• In the twenties the hot term was “speculation.” That referred only to the secondary market. The same problem still exists today because we did little to discourage rampant speculation. The Glass-Steagall Act was helpful, so we of course did away with it at the behest of the “Masters of the Universe,” aka Big Political Donors.” Something as simple as a transaction task would diminish the volume of speculations greatly but we can’t even manage that. Since the losers in the markets are not pushing for such changes, it is the winners that are controlling the regulatory urges. And the biggest winners are those extracting fees from investors (brokers, bankers, fund managers, etc.). Great deals of money are spent in this casino, but nothing useful comes from that activity. It should be abolished and, if not that, it should be regulated down to a very small volume.


      Comment by Steve Ruis — February 25, 2021 @ 11:33 am | Reply

      • Are there any template economies you could compare this model to? That is, is anyone doing this? America is pretty myopic about a lot of things, and I’ll admit that I’m not very familiar with other models besides ours.


        Comment by Matt Barsotti — February 25, 2021 @ 11:35 am | Reply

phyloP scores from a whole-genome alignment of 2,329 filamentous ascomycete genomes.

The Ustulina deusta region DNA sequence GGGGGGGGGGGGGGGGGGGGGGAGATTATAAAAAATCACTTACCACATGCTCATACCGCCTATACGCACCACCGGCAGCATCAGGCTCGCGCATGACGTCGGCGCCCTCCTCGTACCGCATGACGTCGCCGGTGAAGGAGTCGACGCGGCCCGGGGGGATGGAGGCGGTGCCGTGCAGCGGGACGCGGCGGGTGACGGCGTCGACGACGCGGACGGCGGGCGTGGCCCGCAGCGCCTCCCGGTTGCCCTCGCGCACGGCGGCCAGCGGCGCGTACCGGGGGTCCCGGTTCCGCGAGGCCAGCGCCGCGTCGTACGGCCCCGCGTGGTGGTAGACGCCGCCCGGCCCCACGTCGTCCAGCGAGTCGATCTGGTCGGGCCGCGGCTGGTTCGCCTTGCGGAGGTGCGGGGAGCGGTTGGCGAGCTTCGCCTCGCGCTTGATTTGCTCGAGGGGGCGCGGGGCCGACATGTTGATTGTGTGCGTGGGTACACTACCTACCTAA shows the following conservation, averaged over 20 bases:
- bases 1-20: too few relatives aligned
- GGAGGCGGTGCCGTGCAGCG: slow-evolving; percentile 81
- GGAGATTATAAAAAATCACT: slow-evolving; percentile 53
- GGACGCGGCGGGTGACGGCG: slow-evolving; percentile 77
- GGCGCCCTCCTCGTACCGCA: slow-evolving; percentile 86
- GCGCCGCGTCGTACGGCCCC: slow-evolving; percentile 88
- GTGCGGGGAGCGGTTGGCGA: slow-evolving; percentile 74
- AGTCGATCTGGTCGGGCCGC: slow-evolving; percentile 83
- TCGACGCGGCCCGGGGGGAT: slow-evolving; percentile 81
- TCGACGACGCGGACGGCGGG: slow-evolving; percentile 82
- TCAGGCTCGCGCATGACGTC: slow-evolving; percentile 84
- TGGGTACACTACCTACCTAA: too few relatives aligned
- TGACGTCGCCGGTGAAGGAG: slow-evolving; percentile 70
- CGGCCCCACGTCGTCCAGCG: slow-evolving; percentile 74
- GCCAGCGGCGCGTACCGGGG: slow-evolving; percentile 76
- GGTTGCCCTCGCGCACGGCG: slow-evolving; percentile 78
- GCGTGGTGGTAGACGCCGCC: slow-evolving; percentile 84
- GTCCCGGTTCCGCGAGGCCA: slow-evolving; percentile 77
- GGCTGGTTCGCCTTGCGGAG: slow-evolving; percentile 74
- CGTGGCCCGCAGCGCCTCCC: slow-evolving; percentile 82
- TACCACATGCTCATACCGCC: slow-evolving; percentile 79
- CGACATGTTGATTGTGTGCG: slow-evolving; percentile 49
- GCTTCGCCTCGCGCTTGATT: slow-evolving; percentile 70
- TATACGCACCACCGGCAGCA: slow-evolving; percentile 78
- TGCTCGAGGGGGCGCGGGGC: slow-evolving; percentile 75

• Part of the problem is American bullying since the end of WW2. We go around the world and bully other countries into emulating us. They are expected to implement “market reforms” and “governmental reforms” and “currency reforms” as a condition of receiving American aid. We have co-opted the World Bank and other “lending institutions” to do this. Poor Sweden was bullied into copying our education reforms (basically “privatizing efforts in reform clothing”) to the severe detriment to their entire education system. They have stellar examples of education systems around them, including Finland, which copied the old Swedish model on its way to education excellence and others, but they ended up copying the US model. Why? Because there was money to be made in the process, money that could be used to bribe politicians, etc. to enact the “reforms.” So called “third world” countries are regularly bullied into such changes, complicated by corruption already existing in their own systems.